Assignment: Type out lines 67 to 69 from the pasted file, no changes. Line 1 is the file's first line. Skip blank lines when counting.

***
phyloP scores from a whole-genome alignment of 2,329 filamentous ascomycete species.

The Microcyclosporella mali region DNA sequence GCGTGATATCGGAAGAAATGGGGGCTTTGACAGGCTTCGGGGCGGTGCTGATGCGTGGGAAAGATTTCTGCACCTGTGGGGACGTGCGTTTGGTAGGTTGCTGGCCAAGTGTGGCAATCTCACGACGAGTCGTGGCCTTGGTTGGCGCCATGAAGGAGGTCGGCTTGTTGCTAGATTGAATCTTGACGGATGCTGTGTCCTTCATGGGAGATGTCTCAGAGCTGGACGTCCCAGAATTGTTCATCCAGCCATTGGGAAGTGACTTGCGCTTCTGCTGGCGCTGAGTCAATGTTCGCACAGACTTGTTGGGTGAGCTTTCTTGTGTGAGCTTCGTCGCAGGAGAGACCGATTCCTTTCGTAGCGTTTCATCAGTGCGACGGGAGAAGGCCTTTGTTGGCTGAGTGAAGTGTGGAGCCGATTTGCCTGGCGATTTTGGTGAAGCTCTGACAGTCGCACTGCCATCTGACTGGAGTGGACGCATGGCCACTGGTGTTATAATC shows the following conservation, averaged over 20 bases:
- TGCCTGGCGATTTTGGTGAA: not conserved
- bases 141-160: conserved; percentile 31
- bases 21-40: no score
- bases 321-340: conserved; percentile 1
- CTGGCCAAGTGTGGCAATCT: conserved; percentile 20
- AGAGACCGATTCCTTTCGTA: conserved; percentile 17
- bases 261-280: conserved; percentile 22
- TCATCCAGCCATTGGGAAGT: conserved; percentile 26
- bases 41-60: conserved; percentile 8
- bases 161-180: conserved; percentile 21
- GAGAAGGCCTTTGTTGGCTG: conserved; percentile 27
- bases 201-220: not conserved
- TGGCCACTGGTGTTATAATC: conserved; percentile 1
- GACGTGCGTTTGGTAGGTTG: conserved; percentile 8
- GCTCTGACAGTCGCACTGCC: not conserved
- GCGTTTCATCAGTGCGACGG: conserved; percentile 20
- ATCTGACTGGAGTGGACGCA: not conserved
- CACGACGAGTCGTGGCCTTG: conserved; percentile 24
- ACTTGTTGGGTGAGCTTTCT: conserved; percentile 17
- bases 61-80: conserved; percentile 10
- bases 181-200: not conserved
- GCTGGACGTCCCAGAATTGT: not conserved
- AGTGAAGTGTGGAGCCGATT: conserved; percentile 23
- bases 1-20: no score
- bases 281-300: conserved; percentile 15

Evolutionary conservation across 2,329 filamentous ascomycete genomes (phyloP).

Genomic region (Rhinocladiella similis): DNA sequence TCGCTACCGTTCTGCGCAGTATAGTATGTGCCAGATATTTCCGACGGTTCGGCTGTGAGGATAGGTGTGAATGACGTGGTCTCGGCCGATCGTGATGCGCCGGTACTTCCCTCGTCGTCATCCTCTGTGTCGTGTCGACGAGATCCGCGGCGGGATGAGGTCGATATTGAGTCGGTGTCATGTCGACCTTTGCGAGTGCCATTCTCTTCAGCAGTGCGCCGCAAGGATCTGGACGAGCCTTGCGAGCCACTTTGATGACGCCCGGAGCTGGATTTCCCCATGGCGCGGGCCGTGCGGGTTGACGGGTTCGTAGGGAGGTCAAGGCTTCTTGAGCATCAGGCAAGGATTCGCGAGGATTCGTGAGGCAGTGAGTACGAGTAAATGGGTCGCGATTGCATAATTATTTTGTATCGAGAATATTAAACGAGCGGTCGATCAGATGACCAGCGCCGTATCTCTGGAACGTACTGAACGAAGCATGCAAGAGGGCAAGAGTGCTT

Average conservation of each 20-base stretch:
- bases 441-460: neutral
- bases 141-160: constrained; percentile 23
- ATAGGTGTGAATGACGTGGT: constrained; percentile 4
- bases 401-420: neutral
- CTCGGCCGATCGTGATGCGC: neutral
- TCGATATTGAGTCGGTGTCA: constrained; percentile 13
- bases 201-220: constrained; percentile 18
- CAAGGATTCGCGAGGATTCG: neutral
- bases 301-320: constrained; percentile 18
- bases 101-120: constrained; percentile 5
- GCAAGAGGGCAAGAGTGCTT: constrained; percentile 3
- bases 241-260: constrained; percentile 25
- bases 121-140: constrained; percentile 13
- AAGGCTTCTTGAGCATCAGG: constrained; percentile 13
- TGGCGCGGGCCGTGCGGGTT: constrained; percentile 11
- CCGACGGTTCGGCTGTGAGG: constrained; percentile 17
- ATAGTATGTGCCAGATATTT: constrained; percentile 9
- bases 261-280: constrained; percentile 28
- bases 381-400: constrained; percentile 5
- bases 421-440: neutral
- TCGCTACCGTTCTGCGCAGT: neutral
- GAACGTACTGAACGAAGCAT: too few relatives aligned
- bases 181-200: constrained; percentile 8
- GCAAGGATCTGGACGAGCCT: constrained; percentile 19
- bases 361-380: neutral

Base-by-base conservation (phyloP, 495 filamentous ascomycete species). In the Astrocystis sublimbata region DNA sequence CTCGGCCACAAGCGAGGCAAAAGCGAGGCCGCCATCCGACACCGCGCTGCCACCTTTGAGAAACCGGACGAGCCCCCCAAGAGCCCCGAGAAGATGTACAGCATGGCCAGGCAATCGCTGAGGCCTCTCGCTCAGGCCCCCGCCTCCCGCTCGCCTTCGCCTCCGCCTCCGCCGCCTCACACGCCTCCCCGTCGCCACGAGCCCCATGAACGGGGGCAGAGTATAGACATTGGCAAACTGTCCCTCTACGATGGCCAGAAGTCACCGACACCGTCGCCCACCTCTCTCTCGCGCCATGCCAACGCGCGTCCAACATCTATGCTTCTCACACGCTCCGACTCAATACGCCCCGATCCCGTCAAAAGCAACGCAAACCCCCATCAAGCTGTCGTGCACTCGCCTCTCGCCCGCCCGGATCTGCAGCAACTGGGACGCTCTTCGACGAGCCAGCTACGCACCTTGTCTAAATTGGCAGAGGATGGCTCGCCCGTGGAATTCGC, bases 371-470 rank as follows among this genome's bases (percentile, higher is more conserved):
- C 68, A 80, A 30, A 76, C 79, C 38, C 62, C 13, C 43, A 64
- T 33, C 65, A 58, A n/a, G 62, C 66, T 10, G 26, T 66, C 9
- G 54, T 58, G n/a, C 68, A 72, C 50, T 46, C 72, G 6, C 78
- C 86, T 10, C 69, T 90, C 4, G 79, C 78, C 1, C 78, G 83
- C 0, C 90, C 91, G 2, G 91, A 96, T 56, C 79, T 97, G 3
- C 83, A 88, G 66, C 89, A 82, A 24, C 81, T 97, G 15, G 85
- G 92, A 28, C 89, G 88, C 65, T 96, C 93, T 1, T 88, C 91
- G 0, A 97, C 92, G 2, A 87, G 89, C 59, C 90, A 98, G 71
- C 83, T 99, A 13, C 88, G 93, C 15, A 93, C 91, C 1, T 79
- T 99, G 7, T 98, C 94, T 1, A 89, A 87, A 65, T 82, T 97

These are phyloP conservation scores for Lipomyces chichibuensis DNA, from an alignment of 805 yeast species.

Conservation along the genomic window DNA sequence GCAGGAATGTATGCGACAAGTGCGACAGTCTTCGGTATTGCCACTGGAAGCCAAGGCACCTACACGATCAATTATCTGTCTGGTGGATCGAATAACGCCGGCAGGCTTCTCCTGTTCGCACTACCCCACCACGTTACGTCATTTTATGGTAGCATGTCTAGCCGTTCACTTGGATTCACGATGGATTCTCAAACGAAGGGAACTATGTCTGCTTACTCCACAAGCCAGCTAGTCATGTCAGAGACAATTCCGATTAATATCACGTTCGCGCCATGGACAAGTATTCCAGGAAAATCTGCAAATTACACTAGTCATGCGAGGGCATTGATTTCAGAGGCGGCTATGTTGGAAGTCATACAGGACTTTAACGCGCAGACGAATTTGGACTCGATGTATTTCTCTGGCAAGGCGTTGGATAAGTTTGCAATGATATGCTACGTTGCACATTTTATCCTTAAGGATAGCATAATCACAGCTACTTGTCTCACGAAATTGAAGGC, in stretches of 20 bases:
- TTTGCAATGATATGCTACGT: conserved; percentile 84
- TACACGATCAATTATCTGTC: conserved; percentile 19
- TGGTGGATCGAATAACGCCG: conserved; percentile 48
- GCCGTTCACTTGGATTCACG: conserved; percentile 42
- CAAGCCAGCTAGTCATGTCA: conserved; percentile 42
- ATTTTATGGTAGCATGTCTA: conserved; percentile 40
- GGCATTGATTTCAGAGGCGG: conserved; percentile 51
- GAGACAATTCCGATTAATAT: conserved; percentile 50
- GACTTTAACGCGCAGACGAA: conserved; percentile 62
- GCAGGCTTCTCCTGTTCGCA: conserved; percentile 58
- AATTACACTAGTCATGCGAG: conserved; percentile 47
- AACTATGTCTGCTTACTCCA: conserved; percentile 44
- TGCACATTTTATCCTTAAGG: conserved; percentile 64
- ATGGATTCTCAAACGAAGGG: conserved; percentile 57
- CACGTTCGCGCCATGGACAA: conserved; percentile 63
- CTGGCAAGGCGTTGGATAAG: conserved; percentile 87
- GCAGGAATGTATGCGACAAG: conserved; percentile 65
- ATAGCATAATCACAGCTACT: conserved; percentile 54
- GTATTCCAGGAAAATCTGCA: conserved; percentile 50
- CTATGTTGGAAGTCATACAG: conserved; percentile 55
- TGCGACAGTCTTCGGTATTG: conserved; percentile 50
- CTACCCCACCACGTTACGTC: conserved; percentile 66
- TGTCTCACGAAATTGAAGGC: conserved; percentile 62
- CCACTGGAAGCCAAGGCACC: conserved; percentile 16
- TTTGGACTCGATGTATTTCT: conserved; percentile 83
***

These are phyloP conservation scores for Lipomyces chichibuensis DNA, from an alignment of 805 yeast species.

Conservation along the genomic window DNA sequence GCAGGAATGTATGCGACAAGTGCGACAGTCTTCGGTATTGCCACTGGAAGCCAAGGCACCTACACGATCAATTATCTGTCTGGTGGATCGAATAACGCCGGCAGGCTTCTCCTGTTCGCACTACCCCACCACGTTACGTCATTTTATGGTAGCATGTCTAGCCGTTCACTTGGATTCACGATGGATTCTCAAACGAAGGGAACTATGTCTGCTTACTCCACAAGCCAGCTAGTCATGTCAGAGACAATTCCGATTAATATCACGTTCGCGCCATGGACAAGTATTCCAGGAAAATCTGCAAATTACACTAGTCATGCGAGGGCATTGATTTCAGAGGCGGCTATGTTGGAAGTCATACAGGACTTTAACGCGCAGACGAATTTGGACTCGATGTATTTCTCTGGCAAGGCGTTGGATAAGTTTGCAATGATATGCTACGTTGCACATTTTATCCTTAAGGATAGCATAATCACAGCTACTTGTCTCACGAAATTGAAGGC, in stretches of 20 bases:
- TTTGCAATGATATGCTACGT: conserved; percentile 84